I have an accountant and a lawyer in Portugal to help with the practicalities of getting a NIF (this is the kind of tax number you need to order or buy anything bigger than a pencil).
I hired someone to shut the old apartment down.
At the other end, I hired someone to open the new apartment and pick up and assemble the new furniture.
I also got help from friends.
A friend with a flair for decor made a giant IKEA shopping list for me. Another friend helped me empty the last of the things out of the apartment.
A third friend, who herself has lived in Portugal, flew in with us and helped keep track of the boys a little and helped me find my way to the nearest supermarket and back.
While she was here, I hired a cleaning assistant and a housekeeper.
7. Make Quick Decisions on Non-Essentials
Some decisions require careful consideration and analysis. Most decisions don’t.
Who to marry is a big decision, but where the first date takes place isn’t really that important. That’s the kind of decision you need to force yourself to make in less than a minute, because if you’re not careful, it will swallow hours of your time. Which country you want to move to is important, but which airline or moving company you choose is not.
In the investment world, it’s important to analyze what you want to invest in, but which platform you use is less important. I mention this because many actually get stuck there, which is silly.
In my process, this has meant that it took me 45 seconds to choose a name for the new companies that I opened, 20 seconds to choose a bank, 20 seconds to choose an ISP, and so on.
These are small decisions that you shouldn’t let drag on.
8. Get There Early
As I say to my oldest child: “the difference between leaving early and being late is the difference between being able to appreciate the birds chirping.”
When it’s a habit, it’s really the difference between being happy or not.
I can’t stand being late. It creates chaos, a foul mood, and it gives a bad first impression
Leave early, show up first, and be prepared.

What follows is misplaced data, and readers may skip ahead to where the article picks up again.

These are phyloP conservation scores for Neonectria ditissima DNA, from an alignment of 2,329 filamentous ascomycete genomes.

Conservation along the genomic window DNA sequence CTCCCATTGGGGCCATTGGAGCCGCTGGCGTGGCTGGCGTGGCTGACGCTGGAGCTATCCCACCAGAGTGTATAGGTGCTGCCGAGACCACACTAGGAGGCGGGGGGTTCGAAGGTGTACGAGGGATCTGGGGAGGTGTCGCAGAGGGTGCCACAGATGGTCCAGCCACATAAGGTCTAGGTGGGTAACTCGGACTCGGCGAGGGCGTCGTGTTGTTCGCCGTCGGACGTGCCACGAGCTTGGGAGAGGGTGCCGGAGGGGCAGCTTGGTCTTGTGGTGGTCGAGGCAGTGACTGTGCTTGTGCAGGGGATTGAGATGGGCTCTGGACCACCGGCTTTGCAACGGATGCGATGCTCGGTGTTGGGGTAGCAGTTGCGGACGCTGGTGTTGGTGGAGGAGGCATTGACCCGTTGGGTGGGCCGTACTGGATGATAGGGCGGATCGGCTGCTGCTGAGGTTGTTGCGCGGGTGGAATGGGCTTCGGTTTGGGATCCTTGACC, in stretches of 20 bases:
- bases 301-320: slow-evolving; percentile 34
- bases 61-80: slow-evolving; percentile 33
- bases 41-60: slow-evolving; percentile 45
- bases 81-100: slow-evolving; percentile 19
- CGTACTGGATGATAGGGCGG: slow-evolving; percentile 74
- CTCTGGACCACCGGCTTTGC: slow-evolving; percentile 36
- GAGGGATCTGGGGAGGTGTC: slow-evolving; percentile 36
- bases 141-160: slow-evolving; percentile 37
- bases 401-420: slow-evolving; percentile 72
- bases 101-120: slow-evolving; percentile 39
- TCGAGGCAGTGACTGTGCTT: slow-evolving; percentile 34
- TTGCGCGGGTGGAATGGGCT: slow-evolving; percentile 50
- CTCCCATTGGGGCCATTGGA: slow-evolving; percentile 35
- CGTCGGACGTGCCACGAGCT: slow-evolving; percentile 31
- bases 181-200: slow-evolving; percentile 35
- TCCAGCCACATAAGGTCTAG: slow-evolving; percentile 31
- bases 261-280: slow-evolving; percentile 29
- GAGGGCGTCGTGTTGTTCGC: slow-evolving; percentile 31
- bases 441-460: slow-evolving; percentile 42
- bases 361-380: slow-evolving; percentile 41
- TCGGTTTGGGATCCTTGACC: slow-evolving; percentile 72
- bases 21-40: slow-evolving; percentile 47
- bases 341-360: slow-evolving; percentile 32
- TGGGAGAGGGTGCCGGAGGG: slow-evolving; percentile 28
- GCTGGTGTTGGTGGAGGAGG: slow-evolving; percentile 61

This also applies when you have to finish packing or when you’re going to the airport.
Life is more fun and enjoyable when you give yourself enough time.
9. Keep it Simple
There are always several ways to do things, and I always ask myself which way is the most simple and straightforward.
It’s called “simple living.” Part of the philosophy is that you don’t have to have so many material things, and the ones you have, you don’t always have to own them.
I have chosen to live in a condominium, as they call it down here. It’s a guarded compound with a shared pool and garden.
This means that I don’t have to worry about taking care of a yard, caring for the pool, picking up packages (they can be delivered at the gate), driving my children to playdates (so far they have playdates with the other children in the same area, and they just run back and forth between the houses).
In the investment world, simple can mean having a buy-and-hold strategy so that you don’t have to constantly find new investments.
10. Get Help From the Best
This isn’t so much about delegating as it is about learning, taking advice, and imitating.
You shouldn’t listen to people who don’t have success in the field you want to master. Uncle Harry, who is deep in gambling debt, obviously has an attitude about what to invest in, and his eyes get a little big and greedy when he lectures you.
Aunt Jane who’s never lived abroad will tell you that you are selfish if you emigrate. She’ll tell you that it’s bad for the kids.
Instead of asking around randomly, seek advice from those who really know and have experience. Ask someone who lives in Portugal how their children are doing. Ask that person for practical advice to find a shortcut.
It’s your job to find the right advice and inspiration.
It pays to buy that kind of advice if you don’t know anyone in your circle.
If you want to learn about investing like Warren Buffett, you can download my investment book Free Yourself right here.